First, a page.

New Payment Model Treats SNFs More Like Hospitals

As part of the ongoing effort to reduce hospitalizations of skilled nursing residents, some providers will be eligible for increased payments to beef up their services, the Centers for Medicare & Medicaid Services (CMS) has announced.

Skilled nursing facilities participating in Phase Two of the Initiative to Reduce Preventable Hospitalizations will receive payments for multidisciplinary care planning and to boost their ability to care for six medical conditions that are commonly associated with hospitalization. These conditions are: pneumonia, dehydration, congestive heart failure, urinary tract infection, skin ulcers/cellulitis, chronic obstructive pulmonary disease, asthma. 

“Removing potential barriers to effective treatment within a facility can improve the residents’ care experience and mitigate the need for disruptive and costly hospitalizations,” CMS stated last Thursday in its announcement of Phase Two. “For example, participating skilled nursing facilities will be expected to enhance their staff training and purchase new equipment to improve their capacity to provide intravenous therapy and cardiac monitoring.”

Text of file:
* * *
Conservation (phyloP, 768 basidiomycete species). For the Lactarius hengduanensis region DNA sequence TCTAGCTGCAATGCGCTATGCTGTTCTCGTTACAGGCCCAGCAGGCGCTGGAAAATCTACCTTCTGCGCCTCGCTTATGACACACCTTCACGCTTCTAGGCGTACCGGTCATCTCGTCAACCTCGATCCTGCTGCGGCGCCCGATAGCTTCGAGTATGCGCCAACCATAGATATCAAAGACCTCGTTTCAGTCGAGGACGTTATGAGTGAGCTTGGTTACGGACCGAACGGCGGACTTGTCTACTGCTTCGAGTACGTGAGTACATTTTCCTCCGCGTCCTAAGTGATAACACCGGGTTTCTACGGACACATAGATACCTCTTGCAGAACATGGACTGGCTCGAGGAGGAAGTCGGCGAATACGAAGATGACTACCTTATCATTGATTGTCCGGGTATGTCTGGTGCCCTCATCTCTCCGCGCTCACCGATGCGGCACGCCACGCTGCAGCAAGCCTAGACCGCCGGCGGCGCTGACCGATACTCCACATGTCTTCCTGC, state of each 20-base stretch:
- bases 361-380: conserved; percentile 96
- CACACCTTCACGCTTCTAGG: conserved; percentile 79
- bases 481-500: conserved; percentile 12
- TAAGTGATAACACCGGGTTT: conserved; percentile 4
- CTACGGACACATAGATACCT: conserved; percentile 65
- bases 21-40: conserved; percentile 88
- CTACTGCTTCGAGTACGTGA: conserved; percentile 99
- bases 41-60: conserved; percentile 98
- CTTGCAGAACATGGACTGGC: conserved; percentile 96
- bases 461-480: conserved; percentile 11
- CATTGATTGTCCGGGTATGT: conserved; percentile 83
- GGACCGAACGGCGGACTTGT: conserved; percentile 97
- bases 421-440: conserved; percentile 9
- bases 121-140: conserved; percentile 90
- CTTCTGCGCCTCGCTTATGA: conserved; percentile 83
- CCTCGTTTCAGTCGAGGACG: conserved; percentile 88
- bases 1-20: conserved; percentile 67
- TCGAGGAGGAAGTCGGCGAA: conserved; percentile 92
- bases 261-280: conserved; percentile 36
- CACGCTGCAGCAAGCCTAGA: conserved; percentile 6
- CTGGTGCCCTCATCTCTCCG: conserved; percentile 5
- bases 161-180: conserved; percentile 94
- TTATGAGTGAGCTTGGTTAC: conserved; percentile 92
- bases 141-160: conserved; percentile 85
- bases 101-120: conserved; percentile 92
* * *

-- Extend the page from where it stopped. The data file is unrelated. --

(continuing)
Physicians also will receive equal Medicare reimbursements for comprehensive assessments in SNFs and in the hospital under Phase Two of the initiative, CMS stated. Currently, physicians receive lower payments for assessments in SNFs.

The new four-year phase of the initiative is scheduled to begin in the fall of 2016. SNFs associated with six selected Enhanced Care and Coordination Providers (ECCPs) will be involved. The six awardees are:

– Alabama Quality Assurance Foundation (Alabama)


– HealthInsight of Nevada (Nevada and Colorado)

– Indiana University (Indiana)

– The Curators of the University of Missouri (Missouri)

– The Greater New York Hospital Foundation, Inc. (New York)

– UPMC Community Provider Services (Pennsylvania)

These organizations will implement the new payment model in their existing partner facilities and in a number of additional facilities to be recruited over the next several months.

The Initiative to Reduce Preventable Hospitalizations began in 2012. The ECCPs participating in Phase One currently collaborate with 143 long-term care facilities, providing preventive services, assessment and management of conditions, and on-site staff training. The project has been successful in achieving declines in all-cause hospitalizations and potentially avoidable hospitalizations, according to CMS.

Written by Tim Mullaney

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